Michael Behe, a Professor of Biochemistry at Lehigh University devoted an entire chapter in his book, Darwin’s Black Box, to the clotting cascade.2 In his book, he states that, “Blood coagulation is a paradigm of staggering complexity that underlies even apparently simple bodily processes. Faced with such complexity beneath even simple phenomena, Darwinian theory falls silent”. Behe went on to write: “The bottom line is that clusters for proteins have to be inserted all at once into the cascade. This can be done by postulating… the guidance of an intelligent agent.”
How do we even begin to address these assertions? We can ignore them, but that doesn’t help to mitigate the published misconceptions and deceptions, so readily accessible in the popular press. The Biological Sciences Department page on the Lehigh University website has a prominent disclaimer: “While we respect Prof. Behe’s right to express his views, they are his alone and are in no way endorsed by the department. It is our collective position that intelligent design has not basis in science”.3 Ouch.
Rather than censoring Behe, let’s take him on. Not because there is any merit to his position, but because, as noted by a famous biologist from the early 20th century, “nothing makes sense except in the light of evolution”.4 The first point to make is that irreducible complexity, which is defined as a system with several interacting parts that ceases to function when any one component is removed, is not evidence of divine creation. Biology is full of irreducible complexity – just think of the many single gene knockouts in mice that lead to embryonic lethality – but the interlocking nature of complex designs is as much a product of evolution as the single components themselves. Indeed, biological systems display non-linear dynamics and emergent properties such that the system cannot be understood by the studying the individual parts in isolation.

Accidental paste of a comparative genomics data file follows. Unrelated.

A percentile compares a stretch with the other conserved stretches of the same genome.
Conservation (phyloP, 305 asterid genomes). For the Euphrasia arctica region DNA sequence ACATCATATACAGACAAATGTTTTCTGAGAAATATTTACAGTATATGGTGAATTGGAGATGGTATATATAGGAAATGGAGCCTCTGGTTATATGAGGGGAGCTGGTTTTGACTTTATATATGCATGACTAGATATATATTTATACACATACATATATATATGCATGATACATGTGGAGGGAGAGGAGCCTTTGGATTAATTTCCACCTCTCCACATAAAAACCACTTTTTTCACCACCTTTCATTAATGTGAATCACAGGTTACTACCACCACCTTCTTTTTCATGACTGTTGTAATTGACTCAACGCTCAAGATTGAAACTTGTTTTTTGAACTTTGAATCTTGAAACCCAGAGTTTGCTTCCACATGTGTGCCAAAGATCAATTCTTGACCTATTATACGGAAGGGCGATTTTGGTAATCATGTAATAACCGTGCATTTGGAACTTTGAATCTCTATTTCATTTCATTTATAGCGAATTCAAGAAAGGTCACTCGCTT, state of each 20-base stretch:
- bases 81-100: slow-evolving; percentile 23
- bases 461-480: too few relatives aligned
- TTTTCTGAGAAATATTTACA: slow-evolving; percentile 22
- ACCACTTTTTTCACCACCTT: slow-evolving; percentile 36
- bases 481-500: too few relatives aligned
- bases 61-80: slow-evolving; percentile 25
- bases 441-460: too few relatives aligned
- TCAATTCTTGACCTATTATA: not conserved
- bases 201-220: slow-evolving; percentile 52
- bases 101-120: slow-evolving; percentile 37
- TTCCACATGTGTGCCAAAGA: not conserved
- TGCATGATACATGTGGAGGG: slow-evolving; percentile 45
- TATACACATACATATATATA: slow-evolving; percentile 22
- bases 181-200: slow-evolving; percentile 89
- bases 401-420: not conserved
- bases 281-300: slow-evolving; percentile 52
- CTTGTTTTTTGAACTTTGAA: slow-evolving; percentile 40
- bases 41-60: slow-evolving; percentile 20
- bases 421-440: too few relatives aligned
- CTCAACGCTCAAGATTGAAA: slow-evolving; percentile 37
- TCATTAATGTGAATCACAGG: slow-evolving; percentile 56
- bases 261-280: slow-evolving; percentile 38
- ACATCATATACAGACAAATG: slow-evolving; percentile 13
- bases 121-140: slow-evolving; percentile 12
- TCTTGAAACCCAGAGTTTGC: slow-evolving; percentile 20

But does the coagulation system even meet the definition of irreducible complexity? The answer is no. The clotting cascade consists of sequential activation of a series of proenzymes or inactive precursor proteins (zymogens) to active enzymes. There are two arms to the clotting cascade: intrinsic and extrinsic. Both converge on the common pathway, which ultimately promotes thrombin generation and fibrin formation.